Dear members of the trade press,

 

It is our pleasure to inform you that the latest Microbiota Newsletter from the Biocodex Microbiota Institute has just been published. Every four months (March, June, and October), Microbiota gives international experts a forum to comment on scientific advances about microbiota and its impact on health. From research and discoveries to controversies and therapeutic prospects, you can stay on top of the latest by downloading the Newsletter from the site www.bmi-pro.com (free registration).

 

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GUT-BRAIN AXIS: AN UPDATE ON CURRENT KNOWLEDGE

The enteric nervous system is a true “second brain” that not only regulates intestinal motricity, but also transmits data to the central nervous system with the assistance of the gastrointestinal microbiota, and communicates bidirectionally with it. In the past decade, an increasing number of scientific works on this gut-brain axis have been carried out and several studies have revealed its potential implications in neuropsychiatric and neurodegenerative conditions.

 

Towards a better understanding of neurodegeneration…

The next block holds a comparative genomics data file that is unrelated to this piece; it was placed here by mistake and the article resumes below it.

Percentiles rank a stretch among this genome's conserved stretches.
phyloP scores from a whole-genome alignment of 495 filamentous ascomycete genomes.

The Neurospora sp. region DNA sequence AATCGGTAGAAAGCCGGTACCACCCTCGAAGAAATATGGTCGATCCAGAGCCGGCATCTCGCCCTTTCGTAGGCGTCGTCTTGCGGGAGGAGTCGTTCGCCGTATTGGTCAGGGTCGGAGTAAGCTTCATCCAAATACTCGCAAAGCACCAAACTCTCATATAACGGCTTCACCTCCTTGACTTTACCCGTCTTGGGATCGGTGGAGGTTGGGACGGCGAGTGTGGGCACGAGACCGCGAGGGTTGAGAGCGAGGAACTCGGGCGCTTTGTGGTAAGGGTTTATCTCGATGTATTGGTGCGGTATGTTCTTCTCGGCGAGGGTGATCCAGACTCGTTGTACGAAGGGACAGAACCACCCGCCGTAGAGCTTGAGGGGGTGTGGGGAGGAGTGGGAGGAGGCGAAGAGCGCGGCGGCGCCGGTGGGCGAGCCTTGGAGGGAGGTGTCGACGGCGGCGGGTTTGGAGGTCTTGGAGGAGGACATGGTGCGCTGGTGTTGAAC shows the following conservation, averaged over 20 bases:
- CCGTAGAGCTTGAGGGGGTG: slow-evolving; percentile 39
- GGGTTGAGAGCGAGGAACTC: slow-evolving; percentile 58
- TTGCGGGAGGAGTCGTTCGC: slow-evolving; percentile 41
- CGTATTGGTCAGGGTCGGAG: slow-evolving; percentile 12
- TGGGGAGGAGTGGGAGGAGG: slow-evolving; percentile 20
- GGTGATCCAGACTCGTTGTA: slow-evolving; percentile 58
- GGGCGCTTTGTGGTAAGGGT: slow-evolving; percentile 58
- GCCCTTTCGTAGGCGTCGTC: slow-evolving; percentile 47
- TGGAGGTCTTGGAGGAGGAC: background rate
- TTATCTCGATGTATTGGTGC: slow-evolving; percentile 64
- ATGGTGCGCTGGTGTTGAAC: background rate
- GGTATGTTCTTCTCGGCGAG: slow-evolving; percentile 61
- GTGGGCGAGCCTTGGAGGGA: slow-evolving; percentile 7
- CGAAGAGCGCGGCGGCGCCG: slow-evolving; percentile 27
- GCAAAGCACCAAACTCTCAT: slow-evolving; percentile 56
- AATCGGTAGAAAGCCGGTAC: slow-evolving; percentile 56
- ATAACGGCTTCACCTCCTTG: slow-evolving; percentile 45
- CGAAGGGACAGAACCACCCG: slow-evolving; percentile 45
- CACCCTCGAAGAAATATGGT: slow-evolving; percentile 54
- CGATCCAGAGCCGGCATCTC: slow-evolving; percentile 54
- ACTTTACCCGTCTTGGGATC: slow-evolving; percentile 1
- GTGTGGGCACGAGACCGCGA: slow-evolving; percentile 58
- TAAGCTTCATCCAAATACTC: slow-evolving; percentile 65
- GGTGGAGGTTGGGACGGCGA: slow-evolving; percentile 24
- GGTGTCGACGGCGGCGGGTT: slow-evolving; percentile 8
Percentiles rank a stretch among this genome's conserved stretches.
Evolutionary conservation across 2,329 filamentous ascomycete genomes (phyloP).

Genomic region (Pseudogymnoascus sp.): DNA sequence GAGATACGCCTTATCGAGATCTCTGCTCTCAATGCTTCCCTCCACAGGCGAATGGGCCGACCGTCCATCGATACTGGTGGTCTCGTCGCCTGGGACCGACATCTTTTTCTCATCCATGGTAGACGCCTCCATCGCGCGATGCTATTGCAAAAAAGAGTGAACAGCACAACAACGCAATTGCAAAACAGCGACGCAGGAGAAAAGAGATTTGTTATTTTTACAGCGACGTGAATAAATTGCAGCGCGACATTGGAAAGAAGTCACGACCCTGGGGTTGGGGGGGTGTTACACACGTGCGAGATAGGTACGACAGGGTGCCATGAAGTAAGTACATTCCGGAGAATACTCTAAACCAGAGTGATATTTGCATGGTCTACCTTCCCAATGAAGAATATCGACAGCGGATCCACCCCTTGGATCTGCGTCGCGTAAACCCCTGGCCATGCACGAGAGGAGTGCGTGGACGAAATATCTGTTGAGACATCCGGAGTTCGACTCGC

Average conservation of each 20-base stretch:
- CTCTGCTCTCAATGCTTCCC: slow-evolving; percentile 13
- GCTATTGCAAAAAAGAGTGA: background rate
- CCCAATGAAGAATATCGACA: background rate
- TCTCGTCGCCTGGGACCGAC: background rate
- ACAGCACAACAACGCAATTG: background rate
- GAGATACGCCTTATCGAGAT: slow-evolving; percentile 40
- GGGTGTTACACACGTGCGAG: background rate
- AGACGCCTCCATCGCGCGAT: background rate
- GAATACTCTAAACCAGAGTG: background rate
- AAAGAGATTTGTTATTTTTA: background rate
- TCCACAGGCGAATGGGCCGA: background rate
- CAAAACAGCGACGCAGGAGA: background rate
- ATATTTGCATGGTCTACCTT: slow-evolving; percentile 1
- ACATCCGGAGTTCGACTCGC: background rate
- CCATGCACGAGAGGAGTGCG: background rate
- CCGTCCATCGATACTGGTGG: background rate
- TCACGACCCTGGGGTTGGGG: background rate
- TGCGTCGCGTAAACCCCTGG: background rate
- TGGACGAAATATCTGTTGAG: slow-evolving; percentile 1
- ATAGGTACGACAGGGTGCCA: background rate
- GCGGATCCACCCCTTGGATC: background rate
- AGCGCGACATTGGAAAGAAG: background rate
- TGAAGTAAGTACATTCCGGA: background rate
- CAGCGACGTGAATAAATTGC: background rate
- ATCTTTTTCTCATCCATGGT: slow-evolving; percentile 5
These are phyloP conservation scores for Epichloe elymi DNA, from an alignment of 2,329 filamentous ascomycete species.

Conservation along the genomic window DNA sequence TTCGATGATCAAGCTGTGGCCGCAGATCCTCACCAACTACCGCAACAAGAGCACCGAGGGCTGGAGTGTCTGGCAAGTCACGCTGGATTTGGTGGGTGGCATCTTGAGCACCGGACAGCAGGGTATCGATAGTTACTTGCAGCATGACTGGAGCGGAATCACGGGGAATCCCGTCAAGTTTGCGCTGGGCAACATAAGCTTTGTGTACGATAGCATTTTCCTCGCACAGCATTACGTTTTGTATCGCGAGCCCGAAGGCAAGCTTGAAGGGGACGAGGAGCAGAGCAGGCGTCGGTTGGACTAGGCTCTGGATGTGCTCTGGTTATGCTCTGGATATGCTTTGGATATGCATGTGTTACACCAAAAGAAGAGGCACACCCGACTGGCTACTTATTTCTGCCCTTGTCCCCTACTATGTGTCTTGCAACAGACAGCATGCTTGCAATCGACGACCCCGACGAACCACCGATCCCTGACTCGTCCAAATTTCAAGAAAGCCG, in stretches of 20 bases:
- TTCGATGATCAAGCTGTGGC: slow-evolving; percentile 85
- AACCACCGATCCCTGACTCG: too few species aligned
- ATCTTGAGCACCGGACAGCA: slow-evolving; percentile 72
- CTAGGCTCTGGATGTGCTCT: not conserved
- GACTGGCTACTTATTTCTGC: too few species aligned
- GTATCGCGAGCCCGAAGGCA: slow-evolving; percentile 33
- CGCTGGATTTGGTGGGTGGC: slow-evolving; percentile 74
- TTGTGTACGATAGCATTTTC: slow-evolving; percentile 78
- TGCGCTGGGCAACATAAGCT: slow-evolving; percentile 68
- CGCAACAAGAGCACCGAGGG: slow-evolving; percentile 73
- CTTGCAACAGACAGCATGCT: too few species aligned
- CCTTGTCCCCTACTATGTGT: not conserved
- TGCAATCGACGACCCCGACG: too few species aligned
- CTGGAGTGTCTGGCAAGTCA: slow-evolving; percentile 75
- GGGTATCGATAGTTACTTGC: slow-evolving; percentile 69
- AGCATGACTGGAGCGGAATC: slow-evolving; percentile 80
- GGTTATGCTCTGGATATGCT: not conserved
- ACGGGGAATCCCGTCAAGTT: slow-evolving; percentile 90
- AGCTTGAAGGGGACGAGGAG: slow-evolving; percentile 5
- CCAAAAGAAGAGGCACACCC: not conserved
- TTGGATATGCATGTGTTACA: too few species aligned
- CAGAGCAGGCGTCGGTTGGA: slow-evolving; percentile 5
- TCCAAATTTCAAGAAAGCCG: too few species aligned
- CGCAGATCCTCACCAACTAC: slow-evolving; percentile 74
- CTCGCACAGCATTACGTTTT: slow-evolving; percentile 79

Could Parkinson’s and Alzheimer’s diseases come from the intestine? Microbiota suggests possible answers thanks to the analysis of Professor John Cryan (APC Microbiome Institute, Cork, Ireland). He is an expert in neurosciences and studies the involvement of the microbiome in the neuroinflammatory and aging processes. He also explains the potential role of the vagus nerve in the gut-brain communication and that of intestinal bacteria in the formation of α-synuclein brain aggregates.

… and of attention deficit hyperactivity disorder

Childhood ADHD has not been left behind: many recent studies seem to demonstrate the role of gastrointestinal microorganisms in the neurologic development of children with ADHD. Professor Emmanuel Mas (Children’s hospital, Toulouse, France) explained in our Newsletter that “while the true composition and structure of the intestinal microbiota of these patients remain unclear, Faecalibacterium could be a new marker for the disease and its severity”.

 

Learn more?

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